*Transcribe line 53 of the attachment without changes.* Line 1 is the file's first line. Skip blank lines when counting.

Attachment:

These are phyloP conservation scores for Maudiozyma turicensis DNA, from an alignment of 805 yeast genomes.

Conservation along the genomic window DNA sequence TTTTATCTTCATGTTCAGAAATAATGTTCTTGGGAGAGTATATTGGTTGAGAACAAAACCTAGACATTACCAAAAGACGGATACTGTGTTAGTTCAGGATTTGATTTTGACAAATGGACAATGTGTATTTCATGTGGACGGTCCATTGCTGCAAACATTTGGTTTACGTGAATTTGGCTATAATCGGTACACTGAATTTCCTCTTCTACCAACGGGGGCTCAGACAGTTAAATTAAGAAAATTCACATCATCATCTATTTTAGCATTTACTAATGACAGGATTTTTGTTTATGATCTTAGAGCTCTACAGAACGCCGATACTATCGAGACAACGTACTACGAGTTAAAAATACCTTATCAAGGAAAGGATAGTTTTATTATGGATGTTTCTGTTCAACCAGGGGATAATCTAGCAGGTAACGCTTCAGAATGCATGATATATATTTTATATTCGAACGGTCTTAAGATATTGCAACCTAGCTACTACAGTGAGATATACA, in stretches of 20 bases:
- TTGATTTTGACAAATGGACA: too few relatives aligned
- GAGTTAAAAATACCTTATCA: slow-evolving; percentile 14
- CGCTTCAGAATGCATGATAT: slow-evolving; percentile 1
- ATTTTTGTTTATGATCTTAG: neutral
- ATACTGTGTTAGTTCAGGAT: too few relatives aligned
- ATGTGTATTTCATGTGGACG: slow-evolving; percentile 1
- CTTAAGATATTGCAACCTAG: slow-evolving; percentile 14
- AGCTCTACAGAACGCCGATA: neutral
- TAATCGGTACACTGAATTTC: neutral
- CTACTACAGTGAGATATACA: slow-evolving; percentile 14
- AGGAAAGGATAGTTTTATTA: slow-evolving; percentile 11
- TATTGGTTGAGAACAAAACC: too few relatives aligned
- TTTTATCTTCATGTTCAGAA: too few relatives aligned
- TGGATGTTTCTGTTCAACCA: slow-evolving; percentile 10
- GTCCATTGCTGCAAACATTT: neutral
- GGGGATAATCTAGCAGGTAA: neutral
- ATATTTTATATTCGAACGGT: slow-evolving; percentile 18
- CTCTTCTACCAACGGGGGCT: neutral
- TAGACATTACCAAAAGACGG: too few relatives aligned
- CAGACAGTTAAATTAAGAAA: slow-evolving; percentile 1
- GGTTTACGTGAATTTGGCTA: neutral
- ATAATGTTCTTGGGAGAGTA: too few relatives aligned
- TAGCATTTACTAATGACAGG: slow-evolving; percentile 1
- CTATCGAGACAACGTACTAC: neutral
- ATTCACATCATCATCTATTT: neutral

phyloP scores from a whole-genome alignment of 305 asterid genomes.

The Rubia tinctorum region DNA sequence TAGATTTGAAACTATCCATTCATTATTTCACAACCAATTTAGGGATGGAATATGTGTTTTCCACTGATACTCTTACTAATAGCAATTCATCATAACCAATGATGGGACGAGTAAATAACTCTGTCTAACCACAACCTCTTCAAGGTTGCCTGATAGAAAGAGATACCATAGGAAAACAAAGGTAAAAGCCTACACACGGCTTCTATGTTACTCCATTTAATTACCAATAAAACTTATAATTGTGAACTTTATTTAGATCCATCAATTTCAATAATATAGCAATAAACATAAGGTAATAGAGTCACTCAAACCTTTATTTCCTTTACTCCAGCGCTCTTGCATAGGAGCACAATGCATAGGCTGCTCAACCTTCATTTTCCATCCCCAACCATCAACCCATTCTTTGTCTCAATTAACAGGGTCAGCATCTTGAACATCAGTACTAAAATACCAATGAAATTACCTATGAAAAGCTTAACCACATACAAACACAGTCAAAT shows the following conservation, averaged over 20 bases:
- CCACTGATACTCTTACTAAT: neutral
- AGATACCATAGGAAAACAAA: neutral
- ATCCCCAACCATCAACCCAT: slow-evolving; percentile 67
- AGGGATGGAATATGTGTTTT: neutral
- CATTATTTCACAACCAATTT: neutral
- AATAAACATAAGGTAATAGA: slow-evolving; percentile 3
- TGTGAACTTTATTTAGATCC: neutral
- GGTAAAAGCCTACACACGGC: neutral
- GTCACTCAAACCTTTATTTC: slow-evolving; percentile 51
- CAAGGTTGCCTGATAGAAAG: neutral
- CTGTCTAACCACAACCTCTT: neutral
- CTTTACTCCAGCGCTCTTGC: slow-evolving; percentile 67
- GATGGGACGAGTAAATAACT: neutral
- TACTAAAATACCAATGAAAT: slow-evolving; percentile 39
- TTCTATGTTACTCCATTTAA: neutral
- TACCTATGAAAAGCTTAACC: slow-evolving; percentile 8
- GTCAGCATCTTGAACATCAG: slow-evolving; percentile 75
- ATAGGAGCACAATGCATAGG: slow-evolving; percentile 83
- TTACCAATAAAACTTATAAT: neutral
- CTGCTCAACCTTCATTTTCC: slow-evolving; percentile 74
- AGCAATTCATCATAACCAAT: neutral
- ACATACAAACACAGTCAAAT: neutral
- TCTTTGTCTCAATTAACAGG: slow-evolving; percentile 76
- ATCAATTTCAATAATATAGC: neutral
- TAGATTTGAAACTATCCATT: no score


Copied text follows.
- ATCAATTTCAATAATATAGC: neutral